The daily ZMA formula it's normally sold at is not known to have any specific side effects. Both the standard dose of zinc (30mg) and magnesium (450mg) in ZMA are slightly in excess of daily nutritional needs for any age or gender, however. Both zinc and magnesium can have side effects in large doses. Nausea is a common side effect of zinc, and magnesium can cause upset stomach and diarrhea.
The main disadvantage of ZMA is simply that there's almost no evidence that it does any of the things it claims to! Both zinc and magnesium do have their valid uses as supplements, but there's nothing to indicate at this point that taking ZMA is any better than supplementing with each of them individually when necessary.
You can find zinc in a variety of foods, most abundantly in meat and seafood. But a good amount is also in a variety of foods like legumes. Magnesium is found in a tremendous range of foods.
Very good sources of zinc
ZMA promotes the production of testosterone and IGF-1, improves the quality of sleep, and increases muscle gains.
- Crab (Alaska king)
- Beef liver
- Beef tenderloin
- Lamb loin
Good sources of zinc
- Sesame and pumpkin seeds
- Green peas
- Crimini mushrooms
Very good sources of magnesium
- Peanuts and peanut butter
- Black beans
A very high intake of magnesium can cause a condition called hypermagnesemia. Symptoms include:
- General weakness
- Nausea and vomiting
- Breathing problems
- Irregular heartbeat
Where to buy
ZMA, as well as individual zinc and magnesium supplements can be found at steep discounts through PricePlow's price comparison engine.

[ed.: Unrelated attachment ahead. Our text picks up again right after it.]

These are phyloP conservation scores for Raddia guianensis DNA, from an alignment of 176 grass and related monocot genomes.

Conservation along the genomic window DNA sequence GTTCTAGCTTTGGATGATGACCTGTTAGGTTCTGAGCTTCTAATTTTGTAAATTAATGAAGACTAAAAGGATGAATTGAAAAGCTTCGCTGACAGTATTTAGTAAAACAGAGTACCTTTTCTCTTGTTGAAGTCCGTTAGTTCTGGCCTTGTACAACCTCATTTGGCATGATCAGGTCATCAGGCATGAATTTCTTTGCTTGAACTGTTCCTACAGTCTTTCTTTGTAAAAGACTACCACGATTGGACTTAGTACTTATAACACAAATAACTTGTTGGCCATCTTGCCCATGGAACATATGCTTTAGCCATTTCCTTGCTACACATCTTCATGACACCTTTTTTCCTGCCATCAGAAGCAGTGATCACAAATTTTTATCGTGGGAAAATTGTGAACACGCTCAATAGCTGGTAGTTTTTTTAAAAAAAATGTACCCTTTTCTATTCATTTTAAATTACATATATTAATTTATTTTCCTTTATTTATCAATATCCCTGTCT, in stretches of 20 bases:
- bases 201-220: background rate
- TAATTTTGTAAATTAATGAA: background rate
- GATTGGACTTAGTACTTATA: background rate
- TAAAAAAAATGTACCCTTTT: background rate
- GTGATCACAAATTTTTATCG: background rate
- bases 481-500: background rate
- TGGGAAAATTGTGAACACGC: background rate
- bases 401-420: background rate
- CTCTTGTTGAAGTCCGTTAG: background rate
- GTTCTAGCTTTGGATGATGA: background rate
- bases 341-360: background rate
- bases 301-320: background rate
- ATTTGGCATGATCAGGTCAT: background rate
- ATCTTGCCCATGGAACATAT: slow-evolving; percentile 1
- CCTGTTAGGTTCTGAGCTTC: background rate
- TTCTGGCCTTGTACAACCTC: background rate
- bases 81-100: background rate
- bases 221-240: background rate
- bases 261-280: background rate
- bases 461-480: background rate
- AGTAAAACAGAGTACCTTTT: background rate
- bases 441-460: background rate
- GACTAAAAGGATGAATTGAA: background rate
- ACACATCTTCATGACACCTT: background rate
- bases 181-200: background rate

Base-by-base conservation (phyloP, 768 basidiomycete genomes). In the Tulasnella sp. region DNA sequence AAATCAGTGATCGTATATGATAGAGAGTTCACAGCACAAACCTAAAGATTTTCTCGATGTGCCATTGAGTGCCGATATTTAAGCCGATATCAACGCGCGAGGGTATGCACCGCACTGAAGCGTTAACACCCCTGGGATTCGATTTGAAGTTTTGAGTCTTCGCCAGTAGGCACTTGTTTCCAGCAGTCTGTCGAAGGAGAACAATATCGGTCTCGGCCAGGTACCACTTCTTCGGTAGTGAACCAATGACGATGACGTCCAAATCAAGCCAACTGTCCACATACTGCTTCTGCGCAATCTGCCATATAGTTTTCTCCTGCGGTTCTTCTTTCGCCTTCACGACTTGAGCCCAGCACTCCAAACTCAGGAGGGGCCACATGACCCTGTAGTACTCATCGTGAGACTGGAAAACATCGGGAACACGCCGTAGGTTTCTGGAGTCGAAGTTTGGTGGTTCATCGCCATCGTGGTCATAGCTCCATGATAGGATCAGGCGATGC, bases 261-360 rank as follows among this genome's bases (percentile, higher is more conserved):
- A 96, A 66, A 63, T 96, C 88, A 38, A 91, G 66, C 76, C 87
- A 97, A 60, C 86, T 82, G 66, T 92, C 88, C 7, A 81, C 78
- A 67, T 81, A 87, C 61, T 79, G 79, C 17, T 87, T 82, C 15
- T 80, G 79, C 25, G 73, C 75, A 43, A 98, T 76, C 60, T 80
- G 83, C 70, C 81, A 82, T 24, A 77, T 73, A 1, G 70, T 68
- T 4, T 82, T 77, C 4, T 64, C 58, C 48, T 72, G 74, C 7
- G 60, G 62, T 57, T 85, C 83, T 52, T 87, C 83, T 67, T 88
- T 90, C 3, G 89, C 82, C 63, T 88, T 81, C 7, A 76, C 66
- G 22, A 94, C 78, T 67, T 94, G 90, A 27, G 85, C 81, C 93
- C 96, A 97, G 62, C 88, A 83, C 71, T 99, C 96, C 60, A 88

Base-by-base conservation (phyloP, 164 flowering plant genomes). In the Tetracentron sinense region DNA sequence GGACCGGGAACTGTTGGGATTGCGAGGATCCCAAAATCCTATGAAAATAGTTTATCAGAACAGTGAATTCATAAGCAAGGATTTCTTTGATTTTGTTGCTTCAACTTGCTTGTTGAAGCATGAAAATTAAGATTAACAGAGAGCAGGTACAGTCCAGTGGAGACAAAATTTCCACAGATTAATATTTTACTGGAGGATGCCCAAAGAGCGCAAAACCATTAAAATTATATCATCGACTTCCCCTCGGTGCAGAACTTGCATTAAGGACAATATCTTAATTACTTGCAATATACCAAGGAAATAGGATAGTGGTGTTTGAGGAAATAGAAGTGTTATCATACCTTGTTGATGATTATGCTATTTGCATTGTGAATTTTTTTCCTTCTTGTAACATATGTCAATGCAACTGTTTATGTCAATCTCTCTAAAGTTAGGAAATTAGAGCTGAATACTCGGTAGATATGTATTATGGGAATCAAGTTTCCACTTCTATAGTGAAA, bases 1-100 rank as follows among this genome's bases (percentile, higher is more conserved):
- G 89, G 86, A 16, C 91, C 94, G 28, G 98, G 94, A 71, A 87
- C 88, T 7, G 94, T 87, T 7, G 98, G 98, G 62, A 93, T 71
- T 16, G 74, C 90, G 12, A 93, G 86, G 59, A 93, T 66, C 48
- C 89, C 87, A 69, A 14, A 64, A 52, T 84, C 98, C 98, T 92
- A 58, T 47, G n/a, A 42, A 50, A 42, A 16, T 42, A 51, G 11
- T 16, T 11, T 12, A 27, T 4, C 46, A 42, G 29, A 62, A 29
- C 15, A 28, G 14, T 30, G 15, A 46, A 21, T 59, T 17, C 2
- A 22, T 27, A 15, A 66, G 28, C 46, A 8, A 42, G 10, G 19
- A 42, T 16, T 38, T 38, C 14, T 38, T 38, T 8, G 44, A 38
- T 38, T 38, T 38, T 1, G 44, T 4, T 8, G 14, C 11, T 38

- Brilla, LR, et. al; Journal of Exercise Physiology; "Effects of a Novel Zinc-Magnesium Formulation on Hormones and Strength;" October 2000
- Wilborn, Colin, et. al; Journal of the International Society of Sports Nutrition; "Effects of Zinc Magnesium Aspartate (ZMA) Supplementation on Training Adaptations and Markers of Anabolism and Catabolism;" 2004
- Koehler, K, et. al; European Journal of Clinical Nutrition; "Serum testosterone and urinary excretion of steroid hormone metabolites after administration of a high-dose zinc supplement;" 2009
- Chang, C, et. al; Biological Element Trace Research; "Correlation Between Serum Testosterone Level and Concentrations of Copper and Zinc in Hair Tissue;" June 2011
- Neek, L, et. al; Biological Trace Element Research; "Effect of Zinc and Selenium Supplementation on Serum Testosterone and Plasma Lactate in Cyclist After an Exhaustive Exercise Bout;" July 2011
- Hornyak, M, et. al; Sleep; "Magnesium therapy for periodic leg movements-related insomnia and restless legs syndrome: an open pilot study;" August 1998
- Abbasi, B, et. al; Journal of Research in Medical Sciences; "The effect of magnesium supplementation on primary insomnia in elderly: A double-blind placebo-controlled clinical trial;" December 2012
- Seaman, A; US News; "Zinc may shorten common cold, but side effects common;" 2012
- Medline Plus; "Magnesium Gluconate;" 2014
- Mazidi, P, et. al; The Internet Journal of Internal Medicine; "Hypermagnesemia in the Absence of Renal Failure;" 2008